Dr. Martin Luther King can be of help here:
Modern man has brought this whole world to an awe-inspiring threshold of the future. He has reached new and astonishing peaks of scientific success. He has produced machines that think and instruments that peer into the unfathomable ranges of interstellar space. He has built gigantic bridges to span the seas and gargantuan buildings to kiss the skies. His airplanes and spaceships have dwarfed distance, placed time in chains, and carved highways through the stratosphere. This is a dazzling picture of modern man’s scientific and technological progress.
Yet, in spite of these spectacular strides in science and technology, and still unlimited ones to come, something basic is missing. There is a sort of poverty of the spirit which stands in glaring contrast to our scientific and technological abundance. The richer we have become materially, the poorer we have become morally and spiritually. We have learned to fly the air like birds and swim the sea like fish, but we have not learned the simple art of living together as brothers.
Every man lives in two realms, the internal and the external. The internal is that realm of spiritual ends expressed in art, literature, morals, and religion. The external is that complex of devices, techniques, mechanisms, and instrumentalities by means of which we live. Our problem today is that we have allowed the internal to become lost in the external. We have allowed the means by which we live to outdistance the ends for which we live. So much of modern life can be summarized in that arresting dictum of the poet Thoreau: ‘Improved means to an unimproved end.’ This is the serious predicament, the deep and haunting problem confronting modern man. If we are to survive today, our moral and spiritual ‘lag’ must be eliminated. Enlarged material powers spell enlarged peril if there is not proportionate growth of the soul. When the ‘without’ of man’s nature subjugates the ‘within,’ dark storm clouds begin to form in the world.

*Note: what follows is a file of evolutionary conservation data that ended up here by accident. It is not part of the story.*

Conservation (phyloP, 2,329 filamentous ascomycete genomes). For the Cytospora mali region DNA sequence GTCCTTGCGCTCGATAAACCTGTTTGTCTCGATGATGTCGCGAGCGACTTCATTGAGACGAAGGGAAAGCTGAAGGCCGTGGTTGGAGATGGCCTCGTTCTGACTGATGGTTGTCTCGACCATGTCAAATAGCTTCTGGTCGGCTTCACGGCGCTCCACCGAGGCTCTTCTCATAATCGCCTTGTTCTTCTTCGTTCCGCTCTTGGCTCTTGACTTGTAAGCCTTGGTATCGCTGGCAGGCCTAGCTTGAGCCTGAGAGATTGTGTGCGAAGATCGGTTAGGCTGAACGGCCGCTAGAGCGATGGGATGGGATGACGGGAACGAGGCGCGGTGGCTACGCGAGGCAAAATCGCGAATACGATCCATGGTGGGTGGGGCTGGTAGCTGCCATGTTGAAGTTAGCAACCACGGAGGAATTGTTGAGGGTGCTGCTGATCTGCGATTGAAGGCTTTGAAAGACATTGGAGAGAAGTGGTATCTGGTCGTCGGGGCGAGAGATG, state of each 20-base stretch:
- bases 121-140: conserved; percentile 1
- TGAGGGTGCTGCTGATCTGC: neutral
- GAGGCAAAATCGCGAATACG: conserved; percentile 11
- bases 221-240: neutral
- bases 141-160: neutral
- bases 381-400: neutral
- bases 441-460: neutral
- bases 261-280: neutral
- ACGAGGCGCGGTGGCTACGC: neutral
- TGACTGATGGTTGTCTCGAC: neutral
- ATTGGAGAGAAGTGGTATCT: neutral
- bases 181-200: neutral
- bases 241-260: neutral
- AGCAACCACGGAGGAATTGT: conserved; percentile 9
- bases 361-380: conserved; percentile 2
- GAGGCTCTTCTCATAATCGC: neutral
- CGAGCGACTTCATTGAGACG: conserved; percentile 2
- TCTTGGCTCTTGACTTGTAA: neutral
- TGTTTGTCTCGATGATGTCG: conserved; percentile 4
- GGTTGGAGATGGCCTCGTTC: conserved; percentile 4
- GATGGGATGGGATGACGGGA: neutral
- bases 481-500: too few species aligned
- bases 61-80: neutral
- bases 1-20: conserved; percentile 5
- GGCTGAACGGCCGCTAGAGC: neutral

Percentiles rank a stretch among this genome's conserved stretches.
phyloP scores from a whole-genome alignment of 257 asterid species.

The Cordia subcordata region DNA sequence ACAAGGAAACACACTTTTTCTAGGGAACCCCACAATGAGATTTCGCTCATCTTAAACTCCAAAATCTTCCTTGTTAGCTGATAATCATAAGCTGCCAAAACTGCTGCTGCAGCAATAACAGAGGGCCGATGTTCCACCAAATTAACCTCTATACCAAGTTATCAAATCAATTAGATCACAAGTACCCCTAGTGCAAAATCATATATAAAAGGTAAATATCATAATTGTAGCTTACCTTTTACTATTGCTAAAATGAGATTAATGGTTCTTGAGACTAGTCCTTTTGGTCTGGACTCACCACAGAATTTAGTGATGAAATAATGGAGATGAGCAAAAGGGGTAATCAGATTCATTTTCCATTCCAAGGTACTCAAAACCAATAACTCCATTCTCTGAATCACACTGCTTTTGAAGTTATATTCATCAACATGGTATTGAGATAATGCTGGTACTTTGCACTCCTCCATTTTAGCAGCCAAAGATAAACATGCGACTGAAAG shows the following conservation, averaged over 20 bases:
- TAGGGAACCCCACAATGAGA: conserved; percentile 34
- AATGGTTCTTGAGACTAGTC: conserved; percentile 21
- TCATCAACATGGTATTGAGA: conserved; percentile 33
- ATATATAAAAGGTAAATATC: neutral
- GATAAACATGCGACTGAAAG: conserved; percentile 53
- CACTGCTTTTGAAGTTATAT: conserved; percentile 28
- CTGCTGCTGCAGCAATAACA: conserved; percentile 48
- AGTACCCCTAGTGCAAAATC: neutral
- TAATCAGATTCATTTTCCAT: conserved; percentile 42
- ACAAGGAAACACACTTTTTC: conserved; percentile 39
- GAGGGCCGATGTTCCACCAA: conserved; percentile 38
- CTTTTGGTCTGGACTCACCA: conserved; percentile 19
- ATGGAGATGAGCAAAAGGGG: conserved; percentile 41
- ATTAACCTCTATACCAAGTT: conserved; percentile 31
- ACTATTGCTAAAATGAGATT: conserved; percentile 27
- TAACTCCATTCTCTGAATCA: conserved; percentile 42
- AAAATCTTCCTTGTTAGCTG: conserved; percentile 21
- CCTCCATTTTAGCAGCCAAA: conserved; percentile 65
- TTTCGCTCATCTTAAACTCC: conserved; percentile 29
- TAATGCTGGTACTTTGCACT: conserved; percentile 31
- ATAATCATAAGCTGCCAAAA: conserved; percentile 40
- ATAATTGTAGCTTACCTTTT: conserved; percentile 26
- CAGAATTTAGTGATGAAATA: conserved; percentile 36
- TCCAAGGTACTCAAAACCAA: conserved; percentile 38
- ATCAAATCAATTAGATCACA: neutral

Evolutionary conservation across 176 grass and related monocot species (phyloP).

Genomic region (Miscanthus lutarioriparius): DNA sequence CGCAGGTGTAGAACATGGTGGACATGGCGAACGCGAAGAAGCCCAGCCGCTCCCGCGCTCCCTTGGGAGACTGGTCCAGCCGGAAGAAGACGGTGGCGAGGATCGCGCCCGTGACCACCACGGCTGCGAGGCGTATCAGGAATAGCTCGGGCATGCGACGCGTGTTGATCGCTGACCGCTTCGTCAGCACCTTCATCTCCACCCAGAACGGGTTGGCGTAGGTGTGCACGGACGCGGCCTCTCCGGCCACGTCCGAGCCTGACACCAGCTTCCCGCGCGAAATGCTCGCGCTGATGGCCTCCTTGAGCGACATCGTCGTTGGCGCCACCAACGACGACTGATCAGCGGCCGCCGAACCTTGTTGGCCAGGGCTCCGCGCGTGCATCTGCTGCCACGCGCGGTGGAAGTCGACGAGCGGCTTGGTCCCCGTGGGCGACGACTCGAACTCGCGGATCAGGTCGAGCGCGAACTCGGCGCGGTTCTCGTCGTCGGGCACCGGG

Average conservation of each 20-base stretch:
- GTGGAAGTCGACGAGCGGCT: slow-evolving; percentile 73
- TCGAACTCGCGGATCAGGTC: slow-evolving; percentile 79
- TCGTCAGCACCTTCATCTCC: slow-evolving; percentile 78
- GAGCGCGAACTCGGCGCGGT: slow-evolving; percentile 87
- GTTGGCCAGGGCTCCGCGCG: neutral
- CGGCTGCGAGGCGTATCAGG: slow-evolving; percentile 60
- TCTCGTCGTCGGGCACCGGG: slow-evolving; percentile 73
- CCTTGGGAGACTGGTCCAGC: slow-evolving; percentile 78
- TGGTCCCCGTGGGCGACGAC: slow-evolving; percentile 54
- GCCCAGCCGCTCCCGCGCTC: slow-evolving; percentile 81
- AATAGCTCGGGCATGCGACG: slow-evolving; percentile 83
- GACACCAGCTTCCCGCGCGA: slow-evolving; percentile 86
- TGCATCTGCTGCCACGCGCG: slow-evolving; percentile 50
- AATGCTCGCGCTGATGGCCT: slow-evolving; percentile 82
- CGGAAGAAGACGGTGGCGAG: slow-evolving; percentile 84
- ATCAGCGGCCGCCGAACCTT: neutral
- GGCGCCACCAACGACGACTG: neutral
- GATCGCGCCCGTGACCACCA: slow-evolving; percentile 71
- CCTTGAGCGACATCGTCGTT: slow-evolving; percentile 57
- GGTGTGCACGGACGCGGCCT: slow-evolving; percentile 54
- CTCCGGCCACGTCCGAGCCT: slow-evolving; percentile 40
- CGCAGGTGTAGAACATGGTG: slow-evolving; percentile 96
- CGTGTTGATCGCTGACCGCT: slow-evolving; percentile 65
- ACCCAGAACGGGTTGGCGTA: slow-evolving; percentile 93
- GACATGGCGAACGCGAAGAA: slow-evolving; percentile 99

It’s not too often that I get the chance to post about language-related issues on a site related to Catholic social teaching, but a news roundup from the American Translators Association, of which I am a member, has delivered a story in which these two sets of concerns dovetail quite naturally. Here is the story as summarized in the ATA Newsbriefs (the original news article is here):